Civilization in TransitionLove has more than one thing in common with religious faith.
It demands unconditional trust and expects absolute surrender.
Just as nobody but the believer who surrenders himself wholly to God can partake of divine grace, so love reveals its highest mysteries and its wonder only to those who are capable of unqualified devotion and loyalty of feeling.
And because this is so difficult, few mortals can boast of such an achievement.
But, precisely because the truest and most devoted love is also the most beautiful, let no man seek to make it easy.
He is a sorry knight who shrinks from the difficulty of loving his lady.
Love is like God: both give themselves only to their bravest knights.
I would offer the same criticism of trial marriages.
The very fact that a man enters into a marriage on trial means that he is making a reservation; he wants to be sure of not burning his fingers, to risk nothing.
But that is the most effective way of forestalling any real experience.
You do not experience the terrors of the Polar ice by perusing a travel-book, or climb the Himalayas in a cinema.
Love is not cheap—let us therefore beware of cheapening it!
All our bad qualities, our egotism, our cowardice, our worldly wisdom, our cupidity—all these would persuade us not to take love seriously.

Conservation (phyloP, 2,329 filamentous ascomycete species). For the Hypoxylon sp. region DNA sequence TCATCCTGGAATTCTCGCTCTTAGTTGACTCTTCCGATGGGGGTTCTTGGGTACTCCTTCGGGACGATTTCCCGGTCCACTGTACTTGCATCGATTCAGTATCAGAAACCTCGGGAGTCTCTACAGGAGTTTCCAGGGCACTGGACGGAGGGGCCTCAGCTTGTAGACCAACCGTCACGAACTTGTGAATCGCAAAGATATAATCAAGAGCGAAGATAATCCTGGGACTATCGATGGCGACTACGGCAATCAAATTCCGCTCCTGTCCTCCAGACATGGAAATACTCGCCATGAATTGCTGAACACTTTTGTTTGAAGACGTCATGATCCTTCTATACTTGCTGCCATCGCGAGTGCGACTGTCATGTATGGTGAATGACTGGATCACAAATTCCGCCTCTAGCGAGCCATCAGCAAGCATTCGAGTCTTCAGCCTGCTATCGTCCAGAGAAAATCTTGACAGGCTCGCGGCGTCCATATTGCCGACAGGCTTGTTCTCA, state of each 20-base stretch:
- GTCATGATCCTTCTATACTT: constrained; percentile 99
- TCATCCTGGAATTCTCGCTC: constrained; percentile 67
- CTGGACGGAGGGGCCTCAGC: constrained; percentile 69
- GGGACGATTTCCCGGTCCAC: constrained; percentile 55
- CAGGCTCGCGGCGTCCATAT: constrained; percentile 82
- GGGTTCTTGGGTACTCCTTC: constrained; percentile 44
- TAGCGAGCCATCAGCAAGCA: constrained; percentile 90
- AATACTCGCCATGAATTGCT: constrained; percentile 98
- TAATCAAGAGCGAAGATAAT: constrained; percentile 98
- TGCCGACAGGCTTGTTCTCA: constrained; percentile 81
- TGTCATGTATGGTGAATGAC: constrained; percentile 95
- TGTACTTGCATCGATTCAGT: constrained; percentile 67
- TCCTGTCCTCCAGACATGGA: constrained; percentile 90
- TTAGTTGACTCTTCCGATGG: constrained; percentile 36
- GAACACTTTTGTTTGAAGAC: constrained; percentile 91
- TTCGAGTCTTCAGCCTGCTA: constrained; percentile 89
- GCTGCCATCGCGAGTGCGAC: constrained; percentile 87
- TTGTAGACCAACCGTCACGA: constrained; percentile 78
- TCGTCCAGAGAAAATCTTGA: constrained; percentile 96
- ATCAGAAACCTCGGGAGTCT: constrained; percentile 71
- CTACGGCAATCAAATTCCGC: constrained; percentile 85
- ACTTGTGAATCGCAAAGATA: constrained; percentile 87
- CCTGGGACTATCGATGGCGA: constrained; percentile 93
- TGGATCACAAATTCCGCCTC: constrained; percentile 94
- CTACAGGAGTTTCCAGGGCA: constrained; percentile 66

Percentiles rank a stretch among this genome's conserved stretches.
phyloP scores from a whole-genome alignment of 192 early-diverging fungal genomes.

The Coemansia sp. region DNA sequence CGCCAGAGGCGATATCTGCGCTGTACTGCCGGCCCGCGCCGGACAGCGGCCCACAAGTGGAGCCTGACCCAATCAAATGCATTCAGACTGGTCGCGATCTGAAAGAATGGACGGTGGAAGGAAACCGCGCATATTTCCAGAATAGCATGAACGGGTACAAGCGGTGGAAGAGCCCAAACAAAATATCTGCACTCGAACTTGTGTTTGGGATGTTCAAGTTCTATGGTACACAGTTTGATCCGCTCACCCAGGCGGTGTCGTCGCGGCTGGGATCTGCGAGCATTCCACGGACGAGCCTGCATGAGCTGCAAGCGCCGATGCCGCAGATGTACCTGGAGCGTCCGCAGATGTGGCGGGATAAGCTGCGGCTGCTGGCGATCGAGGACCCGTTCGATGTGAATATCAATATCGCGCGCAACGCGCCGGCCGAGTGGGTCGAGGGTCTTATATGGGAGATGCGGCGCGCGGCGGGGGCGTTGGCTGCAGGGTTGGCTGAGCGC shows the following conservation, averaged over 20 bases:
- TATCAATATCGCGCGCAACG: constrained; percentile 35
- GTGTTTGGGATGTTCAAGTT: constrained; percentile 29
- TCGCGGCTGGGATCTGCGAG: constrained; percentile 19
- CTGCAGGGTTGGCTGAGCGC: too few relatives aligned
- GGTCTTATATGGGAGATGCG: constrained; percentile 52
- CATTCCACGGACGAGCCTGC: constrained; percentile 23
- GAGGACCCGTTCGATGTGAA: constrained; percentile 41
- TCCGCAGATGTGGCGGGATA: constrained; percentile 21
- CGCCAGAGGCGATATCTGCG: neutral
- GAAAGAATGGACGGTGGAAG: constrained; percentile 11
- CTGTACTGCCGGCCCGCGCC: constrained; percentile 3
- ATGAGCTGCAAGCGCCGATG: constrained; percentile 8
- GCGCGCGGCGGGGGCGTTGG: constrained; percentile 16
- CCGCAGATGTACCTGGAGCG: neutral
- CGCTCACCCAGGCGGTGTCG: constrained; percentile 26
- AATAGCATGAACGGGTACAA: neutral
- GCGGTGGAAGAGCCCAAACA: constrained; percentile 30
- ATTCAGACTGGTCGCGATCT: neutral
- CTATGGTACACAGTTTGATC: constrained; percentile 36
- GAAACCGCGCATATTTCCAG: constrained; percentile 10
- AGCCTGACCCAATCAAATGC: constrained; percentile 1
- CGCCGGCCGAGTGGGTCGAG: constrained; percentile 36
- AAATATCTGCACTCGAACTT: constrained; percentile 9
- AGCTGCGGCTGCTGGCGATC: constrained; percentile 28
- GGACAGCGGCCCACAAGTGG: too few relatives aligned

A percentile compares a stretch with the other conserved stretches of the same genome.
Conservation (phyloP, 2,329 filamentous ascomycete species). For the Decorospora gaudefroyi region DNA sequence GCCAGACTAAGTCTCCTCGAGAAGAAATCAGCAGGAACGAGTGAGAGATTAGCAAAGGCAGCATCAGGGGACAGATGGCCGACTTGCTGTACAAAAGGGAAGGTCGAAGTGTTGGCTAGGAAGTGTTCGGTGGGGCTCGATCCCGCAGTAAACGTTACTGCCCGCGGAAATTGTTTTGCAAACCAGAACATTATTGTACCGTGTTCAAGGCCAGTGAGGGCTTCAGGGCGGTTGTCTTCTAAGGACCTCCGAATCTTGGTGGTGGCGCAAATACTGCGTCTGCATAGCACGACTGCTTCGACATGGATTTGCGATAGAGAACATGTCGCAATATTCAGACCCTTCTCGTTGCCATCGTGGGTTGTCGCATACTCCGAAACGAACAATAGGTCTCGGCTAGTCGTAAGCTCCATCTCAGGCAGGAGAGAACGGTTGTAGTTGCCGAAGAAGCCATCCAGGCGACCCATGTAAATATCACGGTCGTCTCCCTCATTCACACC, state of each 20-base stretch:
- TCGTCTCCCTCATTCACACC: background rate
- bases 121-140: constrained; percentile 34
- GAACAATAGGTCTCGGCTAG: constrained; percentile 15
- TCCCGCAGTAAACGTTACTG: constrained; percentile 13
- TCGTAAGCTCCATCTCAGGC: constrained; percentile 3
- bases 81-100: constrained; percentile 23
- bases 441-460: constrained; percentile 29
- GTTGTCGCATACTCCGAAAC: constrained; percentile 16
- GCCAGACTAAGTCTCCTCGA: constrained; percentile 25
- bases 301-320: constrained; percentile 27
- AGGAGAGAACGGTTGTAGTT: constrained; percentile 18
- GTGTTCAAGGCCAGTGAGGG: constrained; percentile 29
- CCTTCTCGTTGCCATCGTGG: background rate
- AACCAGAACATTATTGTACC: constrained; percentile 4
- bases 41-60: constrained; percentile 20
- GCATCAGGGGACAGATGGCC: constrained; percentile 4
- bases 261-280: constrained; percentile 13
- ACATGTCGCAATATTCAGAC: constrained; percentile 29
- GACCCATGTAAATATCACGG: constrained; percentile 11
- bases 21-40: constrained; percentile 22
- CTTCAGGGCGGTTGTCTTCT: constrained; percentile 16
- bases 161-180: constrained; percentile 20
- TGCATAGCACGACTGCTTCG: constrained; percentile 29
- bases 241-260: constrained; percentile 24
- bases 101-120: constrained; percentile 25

But love will reward us only when we do.
I must even regard it as a misfortune that nowadays the sexual question is spoken of as something distinct from love.
The two questions should not be separated, for when there is a sexual problem it can be solved only by love.
Any other solution would be a harmful substitute.
Sexuality dished out as sexuality is brutish; but sexuality as an expression of love is hallowed.
Therefore, never ask what a man does, but how he does it.
If he does it from love or in the spirit of love, then he serves a god; and whatever he may do is not ours to judge, for it is ennobled.
I trust that these remarks will have made it clear to you that I pass no sort of moral judgment on sexuality as a natural phenomenon, but prefer to make its moral evaluation dependent on the way it is expressed. ~Carl Jung, CW 10, Page 112
Carl Jung across the web:
Blog: http: http://carljungdepthpsychology.blogspot.com/
Facebook: Group: https://www.facebook.com/groups/56536297291/
Facebook Page: https://www.facebook.com/Carl-Jung-326016020781946/
Great Sites to visit:
- Jenna Lilla’s Path of the Soul http://jennalilla.org/
Steve Jung-Hearted Parker’s Jung Currents http://jungcurrents.com/
Frith Luton’s Jungian Dream Analysis and Psychotherapy: http://frithluton.com/articles/
Lance S. Owens The Gnosis Archives http://gnosis.org/welcome.html